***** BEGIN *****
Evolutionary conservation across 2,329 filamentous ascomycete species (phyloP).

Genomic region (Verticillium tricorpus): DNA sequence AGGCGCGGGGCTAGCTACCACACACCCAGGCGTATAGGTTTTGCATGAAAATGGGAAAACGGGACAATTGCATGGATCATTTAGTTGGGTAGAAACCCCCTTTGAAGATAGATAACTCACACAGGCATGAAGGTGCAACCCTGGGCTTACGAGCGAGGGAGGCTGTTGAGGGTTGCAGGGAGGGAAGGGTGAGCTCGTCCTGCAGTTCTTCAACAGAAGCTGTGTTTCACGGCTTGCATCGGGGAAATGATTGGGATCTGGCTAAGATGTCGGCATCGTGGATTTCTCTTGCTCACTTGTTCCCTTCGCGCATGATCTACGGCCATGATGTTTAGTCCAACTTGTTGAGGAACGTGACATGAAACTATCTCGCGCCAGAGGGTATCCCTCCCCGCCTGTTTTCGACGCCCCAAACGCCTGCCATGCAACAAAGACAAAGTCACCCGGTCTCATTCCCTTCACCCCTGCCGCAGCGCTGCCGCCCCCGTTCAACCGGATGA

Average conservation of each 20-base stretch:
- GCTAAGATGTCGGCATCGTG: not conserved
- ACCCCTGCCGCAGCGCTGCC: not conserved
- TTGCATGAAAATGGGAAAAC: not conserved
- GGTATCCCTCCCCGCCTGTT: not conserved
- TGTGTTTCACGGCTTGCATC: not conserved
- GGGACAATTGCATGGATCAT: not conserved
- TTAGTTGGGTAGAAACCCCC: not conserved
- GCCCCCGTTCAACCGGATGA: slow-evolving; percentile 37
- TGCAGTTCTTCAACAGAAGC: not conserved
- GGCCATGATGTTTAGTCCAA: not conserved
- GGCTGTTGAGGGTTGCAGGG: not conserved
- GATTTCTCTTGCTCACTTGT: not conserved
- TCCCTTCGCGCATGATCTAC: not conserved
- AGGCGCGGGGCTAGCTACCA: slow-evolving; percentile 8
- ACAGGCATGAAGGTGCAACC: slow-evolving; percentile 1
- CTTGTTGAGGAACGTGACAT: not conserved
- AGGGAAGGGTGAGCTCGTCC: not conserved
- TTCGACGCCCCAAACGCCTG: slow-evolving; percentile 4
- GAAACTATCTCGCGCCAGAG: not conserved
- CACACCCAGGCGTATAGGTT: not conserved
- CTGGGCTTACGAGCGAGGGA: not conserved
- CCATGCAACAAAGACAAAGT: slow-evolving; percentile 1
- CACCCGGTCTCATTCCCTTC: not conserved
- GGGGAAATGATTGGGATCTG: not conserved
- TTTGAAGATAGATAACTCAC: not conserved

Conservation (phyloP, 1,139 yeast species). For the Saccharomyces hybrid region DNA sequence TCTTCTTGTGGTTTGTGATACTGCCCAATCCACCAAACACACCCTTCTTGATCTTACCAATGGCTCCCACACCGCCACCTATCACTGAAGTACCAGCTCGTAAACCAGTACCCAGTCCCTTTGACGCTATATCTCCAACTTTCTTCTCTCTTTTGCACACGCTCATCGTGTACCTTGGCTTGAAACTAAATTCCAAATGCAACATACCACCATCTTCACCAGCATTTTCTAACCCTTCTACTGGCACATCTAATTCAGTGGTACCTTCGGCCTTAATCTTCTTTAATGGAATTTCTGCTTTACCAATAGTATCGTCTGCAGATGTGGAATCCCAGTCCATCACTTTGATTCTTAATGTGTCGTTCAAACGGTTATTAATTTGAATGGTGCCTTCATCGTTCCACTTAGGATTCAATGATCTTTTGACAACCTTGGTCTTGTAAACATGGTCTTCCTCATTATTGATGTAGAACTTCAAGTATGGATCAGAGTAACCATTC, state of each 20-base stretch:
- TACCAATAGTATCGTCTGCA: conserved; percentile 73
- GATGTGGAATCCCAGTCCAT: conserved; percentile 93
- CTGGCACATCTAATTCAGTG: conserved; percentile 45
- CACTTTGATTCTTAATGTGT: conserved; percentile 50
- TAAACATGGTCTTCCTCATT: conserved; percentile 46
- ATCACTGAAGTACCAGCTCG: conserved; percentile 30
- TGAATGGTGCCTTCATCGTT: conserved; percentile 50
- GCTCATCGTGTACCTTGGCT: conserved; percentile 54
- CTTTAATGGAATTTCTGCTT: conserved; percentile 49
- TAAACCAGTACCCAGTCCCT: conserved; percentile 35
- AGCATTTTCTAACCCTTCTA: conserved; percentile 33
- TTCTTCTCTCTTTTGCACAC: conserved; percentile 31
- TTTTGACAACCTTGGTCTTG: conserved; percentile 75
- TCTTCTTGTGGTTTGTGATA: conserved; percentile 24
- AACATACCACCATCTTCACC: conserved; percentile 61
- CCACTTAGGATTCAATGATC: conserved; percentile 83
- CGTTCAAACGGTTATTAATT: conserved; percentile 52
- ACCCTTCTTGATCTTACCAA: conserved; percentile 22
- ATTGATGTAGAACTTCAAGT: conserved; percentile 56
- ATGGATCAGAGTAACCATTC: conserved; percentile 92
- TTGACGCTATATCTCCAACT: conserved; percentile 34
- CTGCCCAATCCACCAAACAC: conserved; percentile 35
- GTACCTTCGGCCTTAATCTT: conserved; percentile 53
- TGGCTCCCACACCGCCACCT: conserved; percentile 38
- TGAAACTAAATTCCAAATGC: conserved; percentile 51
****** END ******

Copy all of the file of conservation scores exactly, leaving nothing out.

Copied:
Evolutionary conservation across 2,329 filamentous ascomycete species (phyloP).

Genomic region (Verticillium tricorpus): DNA sequence AGGCGCGGGGCTAGCTACCACACACCCAGGCGTATAGGTTTTGCATGAAAATGGGAAAACGGGACAATTGCATGGATCATTTAGTTGGGTAGAAACCCCCTTTGAAGATAGATAACTCACACAGGCATGAAGGTGCAACCCTGGGCTTACGAGCGAGGGAGGCTGTTGAGGGTTGCAGGGAGGGAAGGGTGAGCTCGTCCTGCAGTTCTTCAACAGAAGCTGTGTTTCACGGCTTGCATCGGGGAAATGATTGGGATCTGGCTAAGATGTCGGCATCGTGGATTTCTCTTGCTCACTTGTTCCCTTCGCGCATGATCTACGGCCATGATGTTTAGTCCAACTTGTTGAGGAACGTGACATGAAACTATCTCGCGCCAGAGGGTATCCCTCCCCGCCTGTTTTCGACGCCCCAAACGCCTGCCATGCAACAAAGACAAAGTCACCCGGTCTCATTCCCTTCACCCCTGCCGCAGCGCTGCCGCCCCCGTTCAACCGGATGA

Average conservation of each 20-base stretch:
- GCTAAGATGTCGGCATCGTG: not conserved
- ACCCCTGCCGCAGCGCTGCC: not conserved
- TTGCATGAAAATGGGAAAAC: not conserved
- GGTATCCCTCCCCGCCTGTT: not conserved
- TGTGTTTCACGGCTTGCATC: not conserved
- GGGACAATTGCATGGATCAT: not conserved
- TTAGTTGGGTAGAAACCCCC: not conserved
- GCCCCCGTTCAACCGGATGA: slow-evolving; percentile 37
- TGCAGTTCTTCAACAGAAGC: not conserved
- GGCCATGATGTTTAGTCCAA: not conserved
- GGCTGTTGAGGGTTGCAGGG: not conserved
- GATTTCTCTTGCTCACTTGT: not conserved
- TCCCTTCGCGCATGATCTAC: not conserved
- AGGCGCGGGGCTAGCTACCA: slow-evolving; percentile 8
- ACAGGCATGAAGGTGCAACC: slow-evolving; percentile 1
- CTTGTTGAGGAACGTGACAT: not conserved
- AGGGAAGGGTGAGCTCGTCC: not conserved
- TTCGACGCCCCAAACGCCTG: slow-evolving; percentile 4
- GAAACTATCTCGCGCCAGAG: not conserved
- CACACCCAGGCGTATAGGTT: not conserved
- CTGGGCTTACGAGCGAGGGA: not conserved
- CCATGCAACAAAGACAAAGT: slow-evolving; percentile 1
- CACCCGGTCTCATTCCCTTC: not conserved
- GGGGAAATGATTGGGATCTG: not conserved
- TTTGAAGATAGATAACTCAC: not conserved

Conservation (phyloP, 1,139 yeast species). For the Saccharomyces hybrid region DNA sequence TCTTCTTGTGGTTTGTGATACTGCCCAATCCACCAAACACACCCTTCTTGATCTTACCAATGGCTCCCACACCGCCACCTATCACTGAAGTACCAGCTCGTAAACCAGTACCCAGTCCCTTTGACGCTATATCTCCAACTTTCTTCTCTCTTTTGCACACGCTCATCGTGTACCTTGGCTTGAAACTAAATTCCAAATGCAACATACCACCATCTTCACCAGCATTTTCTAACCCTTCTACTGGCACATCTAATTCAGTGGTACCTTCGGCCTTAATCTTCTTTAATGGAATTTCTGCTTTACCAATAGTATCGTCTGCAGATGTGGAATCCCAGTCCATCACTTTGATTCTTAATGTGTCGTTCAAACGGTTATTAATTTGAATGGTGCCTTCATCGTTCCACTTAGGATTCAATGATCTTTTGACAACCTTGGTCTTGTAAACATGGTCTTCCTCATTATTGATGTAGAACTTCAAGTATGGATCAGAGTAACCATTC, state of each 20-base stretch:
- TACCAATAGTATCGTCTGCA: conserved; percentile 73
- GATGTGGAATCCCAGTCCAT: conserved; percentile 93
- CTGGCACATCTAATTCAGTG: conserved; percentile 45
- CACTTTGATTCTTAATGTGT: conserved; percentile 50
- TAAACATGGTCTTCCTCATT: conserved; percentile 46
- ATCACTGAAGTACCAGCTCG: conserved; percentile 30
- TGAATGGTGCCTTCATCGTT: conserved; percentile 50
- GCTCATCGTGTACCTTGGCT: conserved; percentile 54
- CTTTAATGGAATTTCTGCTT: conserved; percentile 49
- TAAACCAGTACCCAGTCCCT: conserved; percentile 35
- AGCATTTTCTAACCCTTCTA: conserved; percentile 33
- TTCTTCTCTCTTTTGCACAC: conserved; percentile 31
- TTTTGACAACCTTGGTCTTG: conserved; percentile 75
- TCTTCTTGTGGTTTGTGATA: conserved; percentile 24
- AACATACCACCATCTTCACC: conserved; percentile 61
- CCACTTAGGATTCAATGATC: conserved; percentile 83
- CGTTCAAACGGTTATTAATT: conserved; percentile 52
- ACCCTTCTTGATCTTACCAA: conserved; percentile 22
- ATTGATGTAGAACTTCAAGT: conserved; percentile 56
- ATGGATCAGAGTAACCATTC: conserved; percentile 92
- TTGACGCTATATCTCCAACT: conserved; percentile 34
- CTGCCCAATCCACCAAACAC: conserved; percentile 35
- GTACCTTCGGCCTTAATCTT: conserved; percentile 53
- TGGCTCCCACACCGCCACCT: conserved; percentile 38
- TGAAACTAAATTCCAAATGC: conserved; percentile 51